Disney’s Bob Iger can’t seem to separate himself from a decision he made at Disney four years ago–one that has come under heavy scrutiny and could land the company in a downward financial spiral.
Bob Iger has only been back at the helm of the Disney ship for a few months, but in that short timespan, The Walt Disney Company has been in the headlines several times. Though many Disney fans were thrilled, news of Disney’s removal of former CEO Bob Chapek sent shockwaves throughout the Disneyverse, but no one could have imagined that the board would recall veteran CEO Bob Iger–who retired on December 31, 2021–to the post of Disney’s chief executive officer.
When Iger stepped back into the role, the House of Mouse was a shambles, to say the least. Diehard Disney fans made up a majority of the steady stream of visitors at rival Universal’s theme parks, signaling a dissatisfaction among many who had long loved the Mouse. And only two weeks before Chapek’s removal, the company shared some of the most dismal earnings numbers in recent years. Cast Members throughout the Florida parks were in the middle of heated, unproductive negotiations with Disney when it came to wages, and the company was made the “Worst of the Woke” list for the second year in a row.
Clearly, the company had zero confidence in Chapek’s ability to continue in his role, bringing in Iger to save the day. But the 72-year-old Disney alum may owe restitution first, as a decision he made at Disney in 2019 continues to come back to haunt him.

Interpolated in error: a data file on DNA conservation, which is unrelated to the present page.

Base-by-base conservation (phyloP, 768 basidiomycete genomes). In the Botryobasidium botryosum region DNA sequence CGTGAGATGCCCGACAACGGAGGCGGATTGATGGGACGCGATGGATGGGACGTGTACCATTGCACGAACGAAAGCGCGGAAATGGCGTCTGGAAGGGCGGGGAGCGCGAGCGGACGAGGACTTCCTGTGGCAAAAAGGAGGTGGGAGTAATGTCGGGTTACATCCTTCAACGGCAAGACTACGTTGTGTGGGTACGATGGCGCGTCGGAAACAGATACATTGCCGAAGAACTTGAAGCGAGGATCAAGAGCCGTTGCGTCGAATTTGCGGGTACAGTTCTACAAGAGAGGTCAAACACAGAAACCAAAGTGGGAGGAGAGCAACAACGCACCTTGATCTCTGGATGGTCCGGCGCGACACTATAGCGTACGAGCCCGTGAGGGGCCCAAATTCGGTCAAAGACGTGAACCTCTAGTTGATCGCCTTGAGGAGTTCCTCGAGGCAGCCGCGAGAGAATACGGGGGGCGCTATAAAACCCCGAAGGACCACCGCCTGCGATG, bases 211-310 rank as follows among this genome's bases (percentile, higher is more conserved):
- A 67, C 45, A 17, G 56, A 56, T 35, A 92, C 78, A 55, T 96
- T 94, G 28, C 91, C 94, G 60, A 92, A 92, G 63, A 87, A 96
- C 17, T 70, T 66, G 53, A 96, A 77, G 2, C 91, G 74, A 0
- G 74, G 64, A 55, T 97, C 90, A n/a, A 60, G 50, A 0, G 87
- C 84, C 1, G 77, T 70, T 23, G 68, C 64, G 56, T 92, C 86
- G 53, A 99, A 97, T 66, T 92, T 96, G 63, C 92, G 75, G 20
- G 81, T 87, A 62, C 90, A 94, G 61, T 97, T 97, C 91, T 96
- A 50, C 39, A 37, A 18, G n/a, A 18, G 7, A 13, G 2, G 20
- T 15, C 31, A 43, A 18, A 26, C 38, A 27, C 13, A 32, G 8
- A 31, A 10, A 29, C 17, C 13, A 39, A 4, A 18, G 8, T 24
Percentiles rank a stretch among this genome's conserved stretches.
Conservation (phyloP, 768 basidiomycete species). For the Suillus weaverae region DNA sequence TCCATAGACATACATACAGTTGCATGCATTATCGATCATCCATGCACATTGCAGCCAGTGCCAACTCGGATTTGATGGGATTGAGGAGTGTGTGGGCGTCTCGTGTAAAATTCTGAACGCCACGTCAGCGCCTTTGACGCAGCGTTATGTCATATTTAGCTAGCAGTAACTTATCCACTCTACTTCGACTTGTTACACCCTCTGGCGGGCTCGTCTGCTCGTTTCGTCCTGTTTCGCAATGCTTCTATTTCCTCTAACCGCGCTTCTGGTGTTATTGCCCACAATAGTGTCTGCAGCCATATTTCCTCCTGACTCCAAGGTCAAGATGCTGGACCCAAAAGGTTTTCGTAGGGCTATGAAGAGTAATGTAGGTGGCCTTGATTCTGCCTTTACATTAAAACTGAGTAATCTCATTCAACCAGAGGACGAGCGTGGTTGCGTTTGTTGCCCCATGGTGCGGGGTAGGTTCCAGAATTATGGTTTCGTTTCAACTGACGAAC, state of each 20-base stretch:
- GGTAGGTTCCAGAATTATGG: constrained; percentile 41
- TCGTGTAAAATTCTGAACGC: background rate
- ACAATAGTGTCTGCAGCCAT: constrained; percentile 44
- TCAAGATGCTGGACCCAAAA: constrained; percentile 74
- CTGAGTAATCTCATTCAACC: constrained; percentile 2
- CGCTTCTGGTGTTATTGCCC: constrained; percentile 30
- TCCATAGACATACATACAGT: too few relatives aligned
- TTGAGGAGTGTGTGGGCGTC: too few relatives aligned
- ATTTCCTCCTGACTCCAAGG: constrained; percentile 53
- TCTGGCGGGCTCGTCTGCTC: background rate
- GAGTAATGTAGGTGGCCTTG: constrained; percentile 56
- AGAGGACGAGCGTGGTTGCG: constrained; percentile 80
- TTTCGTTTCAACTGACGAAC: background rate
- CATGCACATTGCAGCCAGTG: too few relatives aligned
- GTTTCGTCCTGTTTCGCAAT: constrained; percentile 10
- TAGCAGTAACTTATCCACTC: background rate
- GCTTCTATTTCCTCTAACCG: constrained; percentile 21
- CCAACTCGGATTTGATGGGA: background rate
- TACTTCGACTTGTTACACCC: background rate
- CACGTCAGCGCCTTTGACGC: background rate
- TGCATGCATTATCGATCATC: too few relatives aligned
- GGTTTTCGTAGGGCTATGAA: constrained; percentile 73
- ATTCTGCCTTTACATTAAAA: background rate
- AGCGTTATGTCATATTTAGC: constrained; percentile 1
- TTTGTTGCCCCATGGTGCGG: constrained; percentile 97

During his tenure as CEO at The Walt Disney Company, Bob Iger spent untold hours navigating the ins and outs of bolstering the kingdom of the Mouse. He’s credited with expanding Disney’s scope by frontlining dozens of acquisitions, buying up Miramax, PIXAR, Lucasfilm and Star Wars, Marvel, and a laundry list of other entities. Overall, those acquisitions were seemingly positive ones, and the returns in revenue on most have proven Iger’s prowess in making solid business decisions.
One of Iger’s buy-ups in 2019 is netting him big headaches in 2023, however. But the general public might not know that, thanks to an undeniably successful film called Avatar: The Way of Water by veteran filmmaker James Cameron. Disney has the rights to plaster its name all over the new blockbuster that just broke into the two-billion-dollar box office club, thanks to an acquisition that took place in 2019 in which the Mouse bought 21st Century Fox.
In late January, The Wrap pointed to the Disney Fox deal as one of Disney CEO Bob Iger’s biggest mistakes:
“As adult-skewing movies struggle in theaters and Wall Street changes the rules in the streaming war, Disney’s purchase of Fox’s studio properties may prove to be Iger’s biggest blunder, dealing lasting damage to the company’s reputation among shareholders for media-merger magic. The idea that Disney could take any given property, get audiences to associate it with its megabrand, and make it an even bigger cross-platform commercial success was part of how it sold Wall Street on the notion of total entertainment dominance.